ice cream

I’m always amazed and dumbfounded when I hear my fellow dads say, “I’m just not crafty” … and then show off their new roof deck. Or chicken coop. Or Baked Alaska. (Yeah, that’s pretty crafty.)

For some reason, for a lot of people, crafts bring to mind fantastical hodgepodges of construction paper, glue sticks, and glitter.

But that’s just one segment of crafting. There are so many more fun, easy projects that can bring families together.

As Father’s Day approaches, I’m heartened to hear my fellow dads say they just want to spend some serious time with the kiddos. So I’ve compiled some quick and easy crafts that will have everyone giggling for days to come.

Instructions

    1. Ol' Fashioned Homemade Ice Cream

    You probably already have everything you need in the pantry and refrigerator. Trust me, try this for breakfast on your special day and it will be a Father's Day everyone remembers for a long, long time.

    Materials:

    • Milk or cream
    • Sugar
    • Flavor (vanilla, anyone?)
    • Ice
    • Salt—lots of it
    • Two Ziploc bags—one large, one small

    Instructions:

    1. First, let the kids do all this. After all, Father's Day is your day. Plus, it's super easy and you can read the newspaper while they learn some quality measuring skills.
    2. Pour a half cup of milk into your small Ziploc bag. Add a tablespoon of sugar. Add some flavor.
    3. Seal that little bag super tight. Then, place the little bag into your big bag.
    4. Fill the big bag with ice and salt so that it surrounds the little bag. Seal the big bag and shake like crazy. Ten minutes usually does the trick.
    5. Use a dishtowel to cover the bags if your hands get cold. Correction: If your kid's hands get cold. You should be drinking coffee at this point and letting the kid take charge.

    And that is it. It's really that easy. Now all you have to do is sit back and taste the sweet deliciousness that is ice cream tinged with salt. Mmm.

    2. Bow and Arrow Kit

    Between your art bin and your medicine cabinet, you can create a miniature bow and arrow set that will have the kids giggling like crazy.

    Materials:

    • Popsicle or craft sticks
    • Dental floss
    • Q-tips
    • Serrated knife

    Instructions:

    1. With the knife, carve a tiny notch on each side of both ends of the Popsicle stick. This is where you will later tie dental floss. The notches keep the floss from slipping down.
    2. After you or your kids carve the tiny notches, soak the stick for about 20 minutes to a half hour to soften the wood.
    3. Then, bend gently into a bow shape. You know what that looks like. But again, do it gently. Once you're happy with the shape—it doesn't have to be perfect, as the next step will lock it in place—take a strand of dental floss in a knot around one end, being sure the floss goes into the notches you carved.
    4. Then, run the floss to the other side and tie the other end around your other notches. At this point, you should have a miniature bow, with the dental floss creating a tight string.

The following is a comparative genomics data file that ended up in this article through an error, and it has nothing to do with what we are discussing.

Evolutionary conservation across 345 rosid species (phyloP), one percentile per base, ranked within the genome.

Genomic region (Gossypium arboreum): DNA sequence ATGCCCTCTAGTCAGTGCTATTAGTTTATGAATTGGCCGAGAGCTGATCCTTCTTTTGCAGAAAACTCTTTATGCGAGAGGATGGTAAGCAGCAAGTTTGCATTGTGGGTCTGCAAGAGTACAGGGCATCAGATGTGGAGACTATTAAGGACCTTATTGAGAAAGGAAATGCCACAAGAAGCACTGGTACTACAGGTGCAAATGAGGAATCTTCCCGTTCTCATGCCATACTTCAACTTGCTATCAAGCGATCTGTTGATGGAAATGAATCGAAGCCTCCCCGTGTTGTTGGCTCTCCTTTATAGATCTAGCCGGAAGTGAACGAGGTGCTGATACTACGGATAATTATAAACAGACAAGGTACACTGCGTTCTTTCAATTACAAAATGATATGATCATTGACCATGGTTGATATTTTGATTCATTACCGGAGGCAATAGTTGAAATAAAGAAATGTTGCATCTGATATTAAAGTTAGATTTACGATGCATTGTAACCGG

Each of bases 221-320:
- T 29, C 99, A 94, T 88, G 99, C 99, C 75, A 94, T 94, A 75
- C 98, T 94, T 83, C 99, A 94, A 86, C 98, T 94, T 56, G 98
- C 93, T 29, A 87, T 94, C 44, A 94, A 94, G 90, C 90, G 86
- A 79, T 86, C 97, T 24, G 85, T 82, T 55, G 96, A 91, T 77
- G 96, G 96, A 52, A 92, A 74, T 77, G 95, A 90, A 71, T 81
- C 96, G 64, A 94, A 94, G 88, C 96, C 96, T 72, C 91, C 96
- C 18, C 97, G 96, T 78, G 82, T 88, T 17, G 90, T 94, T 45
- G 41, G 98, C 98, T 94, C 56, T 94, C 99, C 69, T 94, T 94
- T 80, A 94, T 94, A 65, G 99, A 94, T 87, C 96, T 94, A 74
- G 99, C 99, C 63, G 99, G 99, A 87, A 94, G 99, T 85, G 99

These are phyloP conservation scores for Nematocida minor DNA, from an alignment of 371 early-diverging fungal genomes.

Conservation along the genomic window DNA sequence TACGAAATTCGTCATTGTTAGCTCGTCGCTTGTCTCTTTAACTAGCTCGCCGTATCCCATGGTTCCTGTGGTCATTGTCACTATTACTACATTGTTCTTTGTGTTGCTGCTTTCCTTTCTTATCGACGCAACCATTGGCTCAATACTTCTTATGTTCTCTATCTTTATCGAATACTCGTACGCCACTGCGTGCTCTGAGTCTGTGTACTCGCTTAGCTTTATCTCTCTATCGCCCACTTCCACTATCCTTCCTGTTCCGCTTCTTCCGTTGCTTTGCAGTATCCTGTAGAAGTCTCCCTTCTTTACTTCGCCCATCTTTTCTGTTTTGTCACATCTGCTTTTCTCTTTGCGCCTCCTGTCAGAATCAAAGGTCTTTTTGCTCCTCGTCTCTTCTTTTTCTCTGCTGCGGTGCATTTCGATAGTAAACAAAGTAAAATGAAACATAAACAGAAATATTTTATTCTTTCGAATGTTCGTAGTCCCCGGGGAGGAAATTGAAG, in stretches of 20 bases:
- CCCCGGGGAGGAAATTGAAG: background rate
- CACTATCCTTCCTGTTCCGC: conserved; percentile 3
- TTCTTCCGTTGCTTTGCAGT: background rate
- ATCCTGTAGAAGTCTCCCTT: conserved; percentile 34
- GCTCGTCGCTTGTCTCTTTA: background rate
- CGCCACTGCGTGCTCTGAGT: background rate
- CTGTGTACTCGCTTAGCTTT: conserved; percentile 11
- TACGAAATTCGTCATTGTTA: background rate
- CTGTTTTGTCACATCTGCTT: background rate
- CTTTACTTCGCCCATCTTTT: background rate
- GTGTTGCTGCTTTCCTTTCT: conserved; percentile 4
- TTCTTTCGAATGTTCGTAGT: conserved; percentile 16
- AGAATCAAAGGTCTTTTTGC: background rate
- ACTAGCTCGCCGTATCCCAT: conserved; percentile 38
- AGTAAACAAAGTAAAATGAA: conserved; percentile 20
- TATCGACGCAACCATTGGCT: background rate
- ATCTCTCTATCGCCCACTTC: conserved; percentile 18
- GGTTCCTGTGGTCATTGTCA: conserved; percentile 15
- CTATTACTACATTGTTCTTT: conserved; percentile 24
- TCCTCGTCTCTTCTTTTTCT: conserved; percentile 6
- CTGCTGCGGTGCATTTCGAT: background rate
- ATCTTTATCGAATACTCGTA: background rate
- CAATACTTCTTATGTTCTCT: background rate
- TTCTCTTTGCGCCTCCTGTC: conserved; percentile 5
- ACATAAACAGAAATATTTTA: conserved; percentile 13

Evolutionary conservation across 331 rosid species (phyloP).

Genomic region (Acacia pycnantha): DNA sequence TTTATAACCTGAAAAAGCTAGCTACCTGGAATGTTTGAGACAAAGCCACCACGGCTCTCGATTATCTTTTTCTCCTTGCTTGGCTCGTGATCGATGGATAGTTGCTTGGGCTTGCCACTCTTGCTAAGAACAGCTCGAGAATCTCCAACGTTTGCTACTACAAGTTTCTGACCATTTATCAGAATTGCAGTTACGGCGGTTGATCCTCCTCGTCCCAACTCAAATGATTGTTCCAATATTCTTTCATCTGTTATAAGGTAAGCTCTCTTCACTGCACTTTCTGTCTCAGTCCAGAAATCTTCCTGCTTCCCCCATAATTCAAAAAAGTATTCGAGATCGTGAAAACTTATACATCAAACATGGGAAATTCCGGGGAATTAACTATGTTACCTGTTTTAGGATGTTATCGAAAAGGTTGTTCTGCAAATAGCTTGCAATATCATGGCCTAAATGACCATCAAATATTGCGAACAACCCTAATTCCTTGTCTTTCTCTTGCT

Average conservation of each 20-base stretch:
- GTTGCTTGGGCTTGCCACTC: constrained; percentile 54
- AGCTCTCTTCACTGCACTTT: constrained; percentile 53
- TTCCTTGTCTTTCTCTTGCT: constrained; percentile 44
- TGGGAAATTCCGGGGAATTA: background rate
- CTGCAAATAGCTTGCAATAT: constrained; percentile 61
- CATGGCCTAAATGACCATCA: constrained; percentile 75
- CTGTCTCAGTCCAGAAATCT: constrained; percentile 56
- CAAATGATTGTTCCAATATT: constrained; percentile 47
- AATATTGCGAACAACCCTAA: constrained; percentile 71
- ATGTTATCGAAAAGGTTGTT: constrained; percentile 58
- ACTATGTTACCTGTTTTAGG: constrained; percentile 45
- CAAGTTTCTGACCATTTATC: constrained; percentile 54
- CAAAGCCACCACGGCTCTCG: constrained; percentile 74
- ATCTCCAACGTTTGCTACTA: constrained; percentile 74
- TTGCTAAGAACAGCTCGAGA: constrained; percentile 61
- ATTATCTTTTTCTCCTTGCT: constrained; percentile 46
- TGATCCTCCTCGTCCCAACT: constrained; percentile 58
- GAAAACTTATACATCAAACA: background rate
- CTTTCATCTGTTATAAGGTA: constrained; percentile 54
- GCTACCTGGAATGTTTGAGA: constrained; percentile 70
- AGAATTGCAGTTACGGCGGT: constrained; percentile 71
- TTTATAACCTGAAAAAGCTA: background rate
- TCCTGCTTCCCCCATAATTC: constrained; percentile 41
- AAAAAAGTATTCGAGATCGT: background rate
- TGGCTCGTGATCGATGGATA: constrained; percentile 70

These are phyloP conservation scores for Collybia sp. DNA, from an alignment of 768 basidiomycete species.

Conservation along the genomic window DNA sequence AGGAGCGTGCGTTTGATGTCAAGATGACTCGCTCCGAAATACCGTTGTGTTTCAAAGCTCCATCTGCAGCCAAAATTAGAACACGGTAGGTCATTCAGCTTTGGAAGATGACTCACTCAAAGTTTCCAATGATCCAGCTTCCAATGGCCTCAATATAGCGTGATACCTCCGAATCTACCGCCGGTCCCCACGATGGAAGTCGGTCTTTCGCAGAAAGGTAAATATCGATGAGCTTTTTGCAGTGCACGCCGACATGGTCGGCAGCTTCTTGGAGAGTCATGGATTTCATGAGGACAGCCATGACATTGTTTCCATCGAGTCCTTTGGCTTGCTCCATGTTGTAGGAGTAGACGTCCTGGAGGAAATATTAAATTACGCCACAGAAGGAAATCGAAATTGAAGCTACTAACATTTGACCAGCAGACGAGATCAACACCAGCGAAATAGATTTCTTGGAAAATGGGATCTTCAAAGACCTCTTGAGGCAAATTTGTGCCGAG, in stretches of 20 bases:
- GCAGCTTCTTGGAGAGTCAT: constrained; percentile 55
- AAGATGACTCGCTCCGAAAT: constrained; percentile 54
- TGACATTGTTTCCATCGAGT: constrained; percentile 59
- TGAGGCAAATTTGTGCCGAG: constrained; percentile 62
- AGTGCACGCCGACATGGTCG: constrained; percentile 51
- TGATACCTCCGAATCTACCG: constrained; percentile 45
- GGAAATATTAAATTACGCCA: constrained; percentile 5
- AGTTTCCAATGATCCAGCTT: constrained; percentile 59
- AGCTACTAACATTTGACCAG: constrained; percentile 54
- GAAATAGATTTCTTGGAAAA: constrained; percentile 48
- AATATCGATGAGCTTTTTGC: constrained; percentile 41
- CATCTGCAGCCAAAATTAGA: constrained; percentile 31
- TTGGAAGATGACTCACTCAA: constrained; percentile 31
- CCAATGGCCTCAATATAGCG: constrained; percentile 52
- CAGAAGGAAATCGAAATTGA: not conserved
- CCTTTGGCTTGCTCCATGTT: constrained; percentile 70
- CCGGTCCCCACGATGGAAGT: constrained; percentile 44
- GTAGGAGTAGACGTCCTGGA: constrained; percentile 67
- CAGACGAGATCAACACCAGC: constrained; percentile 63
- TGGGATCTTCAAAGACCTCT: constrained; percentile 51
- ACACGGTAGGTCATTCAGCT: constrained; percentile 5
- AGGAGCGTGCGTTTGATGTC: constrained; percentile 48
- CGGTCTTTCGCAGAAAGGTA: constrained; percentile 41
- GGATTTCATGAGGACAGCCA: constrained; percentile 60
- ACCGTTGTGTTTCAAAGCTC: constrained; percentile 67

5. Next, cut off the very ends of a few Q-tips to create mini-arrows. After that, have at it. Make some targets and have fun!

    3. Balance Board

    Yes, it requires a saw and some spare wood. And yes, this is something the kids should do. I'm a big proponent of teaching tool safety and then letting kids take the lead. So spend some time teaching some serious life lessons and then try out this great craft together. If you're anything like me, you'll find yourself trying to master the balance board long after the kids have gone to bed.

    Materials:

    • A saw
    • Some duct tape (for decoration, but you can use paint or stain or anything else you'd like)
    • Spare plywood
    • Spare PVC pipe or large wooden dowel or post

    Instructions:

    1. Cut a rectangle of plywood—shorter than a skateboard and a little wider. It doesn't have to be exact—just something you can stand on. Tip: The shorter the length, the harder it will be to balance. So I like to start long, especially with younger kids, and then cut to size after a few tests.
    2. Next, take your pipe or wooden dowel. It should be the diameter of, say, a soda can, and it should be able to support your weight. I used an old fence post and it worked great. Cut a section of this as long as your standing board is wide.
    3. Slide the pipe under the board and see if you can stand on the board so that both ends are balanced in the air.

    Yes, that's it. You're done. It's really that easy. Now, you can paint it if you'd like, but then you have to wait for the paint to dry. Or you can just shellac the whole thing in colored duct tape. Again, let the kids take the lead.

    Happy Father's Day!

Mike Adamick is a stay-at-home dad and author of "Dad's Book of Awesome Projects"—a family craft and DIY book filled with easy, fun, and adventurous activities for everyone. He also blogs at http://mikeadamick.com/.

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  • cutemonster

    Pretty neat ideas. Thanks Mike!